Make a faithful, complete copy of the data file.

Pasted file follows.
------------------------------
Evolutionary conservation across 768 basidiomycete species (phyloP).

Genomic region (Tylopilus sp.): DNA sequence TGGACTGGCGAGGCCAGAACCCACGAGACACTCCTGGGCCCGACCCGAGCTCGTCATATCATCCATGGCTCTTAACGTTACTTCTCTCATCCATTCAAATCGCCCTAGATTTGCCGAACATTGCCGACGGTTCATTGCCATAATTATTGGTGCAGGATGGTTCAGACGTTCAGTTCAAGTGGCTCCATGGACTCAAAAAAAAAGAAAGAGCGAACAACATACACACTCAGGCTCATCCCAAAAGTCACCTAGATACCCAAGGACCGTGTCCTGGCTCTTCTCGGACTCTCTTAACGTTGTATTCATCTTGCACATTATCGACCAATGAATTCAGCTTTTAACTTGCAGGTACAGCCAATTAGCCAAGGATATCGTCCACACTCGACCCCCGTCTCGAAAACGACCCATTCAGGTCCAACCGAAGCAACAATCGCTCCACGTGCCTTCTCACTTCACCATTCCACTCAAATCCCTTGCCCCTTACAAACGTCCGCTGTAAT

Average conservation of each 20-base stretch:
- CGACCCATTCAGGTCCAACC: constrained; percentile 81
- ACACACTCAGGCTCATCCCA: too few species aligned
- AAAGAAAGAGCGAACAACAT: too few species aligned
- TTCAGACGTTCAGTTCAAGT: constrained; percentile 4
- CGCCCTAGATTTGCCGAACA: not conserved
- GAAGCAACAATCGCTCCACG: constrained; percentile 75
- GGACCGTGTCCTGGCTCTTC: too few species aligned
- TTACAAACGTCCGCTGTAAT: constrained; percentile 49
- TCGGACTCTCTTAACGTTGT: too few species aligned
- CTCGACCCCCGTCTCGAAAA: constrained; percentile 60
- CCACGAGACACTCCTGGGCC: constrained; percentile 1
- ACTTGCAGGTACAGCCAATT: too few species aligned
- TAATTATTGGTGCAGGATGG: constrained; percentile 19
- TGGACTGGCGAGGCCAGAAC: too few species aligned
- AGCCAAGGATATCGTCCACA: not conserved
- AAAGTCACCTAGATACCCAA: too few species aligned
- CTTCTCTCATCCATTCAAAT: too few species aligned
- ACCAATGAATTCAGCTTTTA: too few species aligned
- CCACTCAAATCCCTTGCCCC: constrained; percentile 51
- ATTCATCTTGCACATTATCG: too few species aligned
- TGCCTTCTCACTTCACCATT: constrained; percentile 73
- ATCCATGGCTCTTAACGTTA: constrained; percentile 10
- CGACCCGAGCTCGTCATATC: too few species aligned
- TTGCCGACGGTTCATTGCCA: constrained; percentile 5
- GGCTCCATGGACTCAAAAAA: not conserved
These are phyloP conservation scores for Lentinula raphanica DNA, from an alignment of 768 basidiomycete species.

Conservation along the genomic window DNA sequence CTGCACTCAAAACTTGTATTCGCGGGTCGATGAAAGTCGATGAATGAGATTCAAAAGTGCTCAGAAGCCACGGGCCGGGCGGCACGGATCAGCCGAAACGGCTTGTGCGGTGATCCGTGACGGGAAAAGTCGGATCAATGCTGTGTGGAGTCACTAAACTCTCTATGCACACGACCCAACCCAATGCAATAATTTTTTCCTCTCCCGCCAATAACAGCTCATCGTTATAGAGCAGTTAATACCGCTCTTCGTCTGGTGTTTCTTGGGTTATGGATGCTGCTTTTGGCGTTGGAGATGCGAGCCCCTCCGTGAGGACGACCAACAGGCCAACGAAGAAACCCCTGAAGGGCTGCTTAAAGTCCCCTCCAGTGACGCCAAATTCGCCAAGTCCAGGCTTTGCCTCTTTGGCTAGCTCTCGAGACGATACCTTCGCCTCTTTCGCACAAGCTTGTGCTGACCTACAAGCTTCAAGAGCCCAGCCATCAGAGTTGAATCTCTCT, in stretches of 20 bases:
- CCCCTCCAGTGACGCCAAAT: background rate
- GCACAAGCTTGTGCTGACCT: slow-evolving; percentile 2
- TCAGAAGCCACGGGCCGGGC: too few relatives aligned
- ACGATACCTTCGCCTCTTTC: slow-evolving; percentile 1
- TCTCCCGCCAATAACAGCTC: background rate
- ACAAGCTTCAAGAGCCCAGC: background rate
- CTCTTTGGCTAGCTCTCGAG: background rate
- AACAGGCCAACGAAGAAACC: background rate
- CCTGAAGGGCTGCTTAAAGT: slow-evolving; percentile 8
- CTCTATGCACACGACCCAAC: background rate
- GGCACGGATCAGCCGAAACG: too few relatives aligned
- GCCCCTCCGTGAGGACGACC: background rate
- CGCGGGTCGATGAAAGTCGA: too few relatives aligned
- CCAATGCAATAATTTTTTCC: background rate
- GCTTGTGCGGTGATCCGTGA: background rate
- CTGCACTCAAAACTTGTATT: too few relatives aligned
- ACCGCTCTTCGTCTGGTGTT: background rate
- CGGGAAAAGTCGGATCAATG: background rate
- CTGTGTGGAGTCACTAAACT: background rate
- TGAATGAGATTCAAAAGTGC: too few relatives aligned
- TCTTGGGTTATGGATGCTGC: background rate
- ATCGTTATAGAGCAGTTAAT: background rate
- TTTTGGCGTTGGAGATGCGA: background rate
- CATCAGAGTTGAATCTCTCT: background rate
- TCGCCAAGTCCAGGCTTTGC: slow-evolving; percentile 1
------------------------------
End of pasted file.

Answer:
Evolutionary conservation across 768 basidiomycete species (phyloP).

Genomic region (Tylopilus sp.): DNA sequence TGGACTGGCGAGGCCAGAACCCACGAGACACTCCTGGGCCCGACCCGAGCTCGTCATATCATCCATGGCTCTTAACGTTACTTCTCTCATCCATTCAAATCGCCCTAGATTTGCCGAACATTGCCGACGGTTCATTGCCATAATTATTGGTGCAGGATGGTTCAGACGTTCAGTTCAAGTGGCTCCATGGACTCAAAAAAAAAGAAAGAGCGAACAACATACACACTCAGGCTCATCCCAAAAGTCACCTAGATACCCAAGGACCGTGTCCTGGCTCTTCTCGGACTCTCTTAACGTTGTATTCATCTTGCACATTATCGACCAATGAATTCAGCTTTTAACTTGCAGGTACAGCCAATTAGCCAAGGATATCGTCCACACTCGACCCCCGTCTCGAAAACGACCCATTCAGGTCCAACCGAAGCAACAATCGCTCCACGTGCCTTCTCACTTCACCATTCCACTCAAATCCCTTGCCCCTTACAAACGTCCGCTGTAAT

Average conservation of each 20-base stretch:
- CGACCCATTCAGGTCCAACC: constrained; percentile 81
- ACACACTCAGGCTCATCCCA: too few species aligned
- AAAGAAAGAGCGAACAACAT: too few species aligned
- TTCAGACGTTCAGTTCAAGT: constrained; percentile 4
- CGCCCTAGATTTGCCGAACA: not conserved
- GAAGCAACAATCGCTCCACG: constrained; percentile 75
- GGACCGTGTCCTGGCTCTTC: too few species aligned
- TTACAAACGTCCGCTGTAAT: constrained; percentile 49
- TCGGACTCTCTTAACGTTGT: too few species aligned
- CTCGACCCCCGTCTCGAAAA: constrained; percentile 60
- CCACGAGACACTCCTGGGCC: constrained; percentile 1
- ACTTGCAGGTACAGCCAATT: too few species aligned
- TAATTATTGGTGCAGGATGG: constrained; percentile 19
- TGGACTGGCGAGGCCAGAAC: too few species aligned
- AGCCAAGGATATCGTCCACA: not conserved
- AAAGTCACCTAGATACCCAA: too few species aligned
- CTTCTCTCATCCATTCAAAT: too few species aligned
- ACCAATGAATTCAGCTTTTA: too few species aligned
- CCACTCAAATCCCTTGCCCC: constrained; percentile 51
- ATTCATCTTGCACATTATCG: too few species aligned
- TGCCTTCTCACTTCACCATT: constrained; percentile 73
- ATCCATGGCTCTTAACGTTA: constrained; percentile 10
- CGACCCGAGCTCGTCATATC: too few species aligned
- TTGCCGACGGTTCATTGCCA: constrained; percentile 5
- GGCTCCATGGACTCAAAAAA: not conserved
These are phyloP conservation scores for Lentinula raphanica DNA, from an alignment of 768 basidiomycete species.

Conservation along the genomic window DNA sequence CTGCACTCAAAACTTGTATTCGCGGGTCGATGAAAGTCGATGAATGAGATTCAAAAGTGCTCAGAAGCCACGGGCCGGGCGGCACGGATCAGCCGAAACGGCTTGTGCGGTGATCCGTGACGGGAAAAGTCGGATCAATGCTGTGTGGAGTCACTAAACTCTCTATGCACACGACCCAACCCAATGCAATAATTTTTTCCTCTCCCGCCAATAACAGCTCATCGTTATAGAGCAGTTAATACCGCTCTTCGTCTGGTGTTTCTTGGGTTATGGATGCTGCTTTTGGCGTTGGAGATGCGAGCCCCTCCGTGAGGACGACCAACAGGCCAACGAAGAAACCCCTGAAGGGCTGCTTAAAGTCCCCTCCAGTGACGCCAAATTCGCCAAGTCCAGGCTTTGCCTCTTTGGCTAGCTCTCGAGACGATACCTTCGCCTCTTTCGCACAAGCTTGTGCTGACCTACAAGCTTCAAGAGCCCAGCCATCAGAGTTGAATCTCTCT, in stretches of 20 bases:
- CCCCTCCAGTGACGCCAAAT: background rate
- GCACAAGCTTGTGCTGACCT: slow-evolving; percentile 2
- TCAGAAGCCACGGGCCGGGC: too few relatives aligned
- ACGATACCTTCGCCTCTTTC: slow-evolving; percentile 1
- TCTCCCGCCAATAACAGCTC: background rate
- ACAAGCTTCAAGAGCCCAGC: background rate
- CTCTTTGGCTAGCTCTCGAG: background rate
- AACAGGCCAACGAAGAAACC: background rate
- CCTGAAGGGCTGCTTAAAGT: slow-evolving; percentile 8
- CTCTATGCACACGACCCAAC: background rate
- GGCACGGATCAGCCGAAACG: too few relatives aligned
- GCCCCTCCGTGAGGACGACC: background rate
- CGCGGGTCGATGAAAGTCGA: too few relatives aligned
- CCAATGCAATAATTTTTTCC: background rate
- GCTTGTGCGGTGATCCGTGA: background rate
- CTGCACTCAAAACTTGTATT: too few relatives aligned
- ACCGCTCTTCGTCTGGTGTT: background rate
- CGGGAAAAGTCGGATCAATG: background rate
- CTGTGTGGAGTCACTAAACT: background rate
- TGAATGAGATTCAAAAGTGC: too few relatives aligned
- TCTTGGGTTATGGATGCTGC: background rate
- ATCGTTATAGAGCAGTTAAT: background rate
- TTTTGGCGTTGGAGATGCGA: background rate
- CATCAGAGTTGAATCTCTCT: background rate
- TCGCCAAGTCCAGGCTTTGC: slow-evolving; percentile 1